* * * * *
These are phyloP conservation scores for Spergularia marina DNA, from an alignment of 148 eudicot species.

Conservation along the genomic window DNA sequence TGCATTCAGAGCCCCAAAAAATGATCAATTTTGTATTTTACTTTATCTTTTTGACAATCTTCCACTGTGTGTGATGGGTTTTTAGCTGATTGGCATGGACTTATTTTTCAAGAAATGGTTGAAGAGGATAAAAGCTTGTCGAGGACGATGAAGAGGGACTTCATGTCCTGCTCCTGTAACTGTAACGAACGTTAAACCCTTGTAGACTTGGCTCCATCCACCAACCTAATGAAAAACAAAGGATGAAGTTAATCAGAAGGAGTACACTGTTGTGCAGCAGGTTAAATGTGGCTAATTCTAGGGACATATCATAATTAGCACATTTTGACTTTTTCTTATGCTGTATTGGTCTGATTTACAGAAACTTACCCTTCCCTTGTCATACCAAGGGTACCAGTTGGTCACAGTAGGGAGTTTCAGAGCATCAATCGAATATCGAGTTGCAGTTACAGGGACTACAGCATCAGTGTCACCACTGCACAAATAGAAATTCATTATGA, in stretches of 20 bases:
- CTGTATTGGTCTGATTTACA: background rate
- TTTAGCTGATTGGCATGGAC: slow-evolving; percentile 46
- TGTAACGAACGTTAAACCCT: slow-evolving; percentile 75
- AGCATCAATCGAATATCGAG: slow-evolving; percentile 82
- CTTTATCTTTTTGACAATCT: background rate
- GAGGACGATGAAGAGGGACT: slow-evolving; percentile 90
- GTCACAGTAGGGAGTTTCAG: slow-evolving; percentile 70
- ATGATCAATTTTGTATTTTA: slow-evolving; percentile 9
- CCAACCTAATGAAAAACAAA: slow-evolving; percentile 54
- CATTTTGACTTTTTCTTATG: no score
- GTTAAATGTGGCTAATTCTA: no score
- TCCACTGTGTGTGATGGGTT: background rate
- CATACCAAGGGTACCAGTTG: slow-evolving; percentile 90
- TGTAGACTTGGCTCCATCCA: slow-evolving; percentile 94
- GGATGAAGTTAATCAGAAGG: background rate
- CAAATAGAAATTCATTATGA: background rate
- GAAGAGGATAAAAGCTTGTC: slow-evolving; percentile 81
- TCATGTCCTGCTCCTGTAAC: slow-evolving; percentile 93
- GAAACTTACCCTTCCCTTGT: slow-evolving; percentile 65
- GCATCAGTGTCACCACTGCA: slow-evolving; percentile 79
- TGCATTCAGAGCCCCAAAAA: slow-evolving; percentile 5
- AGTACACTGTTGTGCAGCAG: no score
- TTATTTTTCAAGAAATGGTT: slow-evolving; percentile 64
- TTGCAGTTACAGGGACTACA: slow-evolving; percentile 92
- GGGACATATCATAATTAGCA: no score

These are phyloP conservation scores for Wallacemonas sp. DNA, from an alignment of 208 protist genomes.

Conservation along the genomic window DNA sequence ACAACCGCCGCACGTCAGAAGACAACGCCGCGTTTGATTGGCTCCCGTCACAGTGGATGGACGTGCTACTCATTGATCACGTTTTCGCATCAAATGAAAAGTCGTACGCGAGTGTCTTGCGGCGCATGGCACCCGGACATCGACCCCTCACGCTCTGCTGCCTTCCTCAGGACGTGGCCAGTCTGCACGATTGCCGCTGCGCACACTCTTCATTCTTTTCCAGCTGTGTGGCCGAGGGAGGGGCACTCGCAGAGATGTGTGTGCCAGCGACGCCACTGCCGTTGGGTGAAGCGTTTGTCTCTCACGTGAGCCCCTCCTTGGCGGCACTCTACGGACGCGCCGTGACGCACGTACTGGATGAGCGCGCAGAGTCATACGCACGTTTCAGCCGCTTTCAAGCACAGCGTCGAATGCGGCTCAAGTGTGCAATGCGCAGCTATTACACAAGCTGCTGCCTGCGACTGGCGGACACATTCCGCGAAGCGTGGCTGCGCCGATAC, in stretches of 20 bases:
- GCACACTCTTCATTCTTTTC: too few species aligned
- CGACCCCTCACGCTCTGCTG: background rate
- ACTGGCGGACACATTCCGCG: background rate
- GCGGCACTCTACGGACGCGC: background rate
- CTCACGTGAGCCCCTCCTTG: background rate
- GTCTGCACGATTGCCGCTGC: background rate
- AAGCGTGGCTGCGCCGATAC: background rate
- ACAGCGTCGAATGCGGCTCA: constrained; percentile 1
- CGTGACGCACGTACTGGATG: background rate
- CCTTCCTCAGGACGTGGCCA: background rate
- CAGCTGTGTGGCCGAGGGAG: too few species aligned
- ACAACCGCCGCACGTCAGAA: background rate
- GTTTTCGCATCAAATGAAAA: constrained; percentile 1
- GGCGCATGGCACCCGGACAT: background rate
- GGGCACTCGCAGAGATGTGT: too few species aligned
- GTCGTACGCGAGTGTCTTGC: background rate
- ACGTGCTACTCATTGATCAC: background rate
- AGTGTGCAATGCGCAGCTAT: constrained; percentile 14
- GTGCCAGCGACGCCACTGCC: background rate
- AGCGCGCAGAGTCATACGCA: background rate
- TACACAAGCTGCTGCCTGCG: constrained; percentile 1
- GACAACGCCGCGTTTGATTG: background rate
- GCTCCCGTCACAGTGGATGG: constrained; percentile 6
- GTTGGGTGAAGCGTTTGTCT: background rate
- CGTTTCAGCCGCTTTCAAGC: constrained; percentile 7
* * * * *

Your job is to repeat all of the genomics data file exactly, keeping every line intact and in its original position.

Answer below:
These are phyloP conservation scores for Spergularia marina DNA, from an alignment of 148 eudicot species.

Conservation along the genomic window DNA sequence TGCATTCAGAGCCCCAAAAAATGATCAATTTTGTATTTTACTTTATCTTTTTGACAATCTTCCACTGTGTGTGATGGGTTTTTAGCTGATTGGCATGGACTTATTTTTCAAGAAATGGTTGAAGAGGATAAAAGCTTGTCGAGGACGATGAAGAGGGACTTCATGTCCTGCTCCTGTAACTGTAACGAACGTTAAACCCTTGTAGACTTGGCTCCATCCACCAACCTAATGAAAAACAAAGGATGAAGTTAATCAGAAGGAGTACACTGTTGTGCAGCAGGTTAAATGTGGCTAATTCTAGGGACATATCATAATTAGCACATTTTGACTTTTTCTTATGCTGTATTGGTCTGATTTACAGAAACTTACCCTTCCCTTGTCATACCAAGGGTACCAGTTGGTCACAGTAGGGAGTTTCAGAGCATCAATCGAATATCGAGTTGCAGTTACAGGGACTACAGCATCAGTGTCACCACTGCACAAATAGAAATTCATTATGA, in stretches of 20 bases:
- CTGTATTGGTCTGATTTACA: background rate
- TTTAGCTGATTGGCATGGAC: slow-evolving; percentile 46
- TGTAACGAACGTTAAACCCT: slow-evolving; percentile 75
- AGCATCAATCGAATATCGAG: slow-evolving; percentile 82
- CTTTATCTTTTTGACAATCT: background rate
- GAGGACGATGAAGAGGGACT: slow-evolving; percentile 90
- GTCACAGTAGGGAGTTTCAG: slow-evolving; percentile 70
- ATGATCAATTTTGTATTTTA: slow-evolving; percentile 9
- CCAACCTAATGAAAAACAAA: slow-evolving; percentile 54
- CATTTTGACTTTTTCTTATG: no score
- GTTAAATGTGGCTAATTCTA: no score
- TCCACTGTGTGTGATGGGTT: background rate
- CATACCAAGGGTACCAGTTG: slow-evolving; percentile 90
- TGTAGACTTGGCTCCATCCA: slow-evolving; percentile 94
- GGATGAAGTTAATCAGAAGG: background rate
- CAAATAGAAATTCATTATGA: background rate
- GAAGAGGATAAAAGCTTGTC: slow-evolving; percentile 81
- TCATGTCCTGCTCCTGTAAC: slow-evolving; percentile 93
- GAAACTTACCCTTCCCTTGT: slow-evolving; percentile 65
- GCATCAGTGTCACCACTGCA: slow-evolving; percentile 79
- TGCATTCAGAGCCCCAAAAA: slow-evolving; percentile 5
- AGTACACTGTTGTGCAGCAG: no score
- TTATTTTTCAAGAAATGGTT: slow-evolving; percentile 64
- TTGCAGTTACAGGGACTACA: slow-evolving; percentile 92
- GGGACATATCATAATTAGCA: no score

These are phyloP conservation scores for Wallacemonas sp. DNA, from an alignment of 208 protist genomes.

Conservation along the genomic window DNA sequence ACAACCGCCGCACGTCAGAAGACAACGCCGCGTTTGATTGGCTCCCGTCACAGTGGATGGACGTGCTACTCATTGATCACGTTTTCGCATCAAATGAAAAGTCGTACGCGAGTGTCTTGCGGCGCATGGCACCCGGACATCGACCCCTCACGCTCTGCTGCCTTCCTCAGGACGTGGCCAGTCTGCACGATTGCCGCTGCGCACACTCTTCATTCTTTTCCAGCTGTGTGGCCGAGGGAGGGGCACTCGCAGAGATGTGTGTGCCAGCGACGCCACTGCCGTTGGGTGAAGCGTTTGTCTCTCACGTGAGCCCCTCCTTGGCGGCACTCTACGGACGCGCCGTGACGCACGTACTGGATGAGCGCGCAGAGTCATACGCACGTTTCAGCCGCTTTCAAGCACAGCGTCGAATGCGGCTCAAGTGTGCAATGCGCAGCTATTACACAAGCTGCTGCCTGCGACTGGCGGACACATTCCGCGAAGCGTGGCTGCGCCGATAC, in stretches of 20 bases:
- GCACACTCTTCATTCTTTTC: too few species aligned
- CGACCCCTCACGCTCTGCTG: background rate
- ACTGGCGGACACATTCCGCG: background rate
- GCGGCACTCTACGGACGCGC: background rate
- CTCACGTGAGCCCCTCCTTG: background rate
- GTCTGCACGATTGCCGCTGC: background rate
- AAGCGTGGCTGCGCCGATAC: background rate
- ACAGCGTCGAATGCGGCTCA: constrained; percentile 1
- CGTGACGCACGTACTGGATG: background rate
- CCTTCCTCAGGACGTGGCCA: background rate
- CAGCTGTGTGGCCGAGGGAG: too few species aligned
- ACAACCGCCGCACGTCAGAA: background rate
- GTTTTCGCATCAAATGAAAA: constrained; percentile 1
- GGCGCATGGCACCCGGACAT: background rate
- GGGCACTCGCAGAGATGTGT: too few species aligned
- GTCGTACGCGAGTGTCTTGC: background rate
- ACGTGCTACTCATTGATCAC: background rate
- AGTGTGCAATGCGCAGCTAT: constrained; percentile 14
- GTGCCAGCGACGCCACTGCC: background rate
- AGCGCGCAGAGTCATACGCA: background rate
- TACACAAGCTGCTGCCTGCG: constrained; percentile 1
- GACAACGCCGCGTTTGATTG: background rate
- GCTCCCGTCACAGTGGATGG: constrained; percentile 6
- GTTGGGTGAAGCGTTTGTCT: background rate
- CGTTTCAGCCGCTTTCAAGC: constrained; percentile 7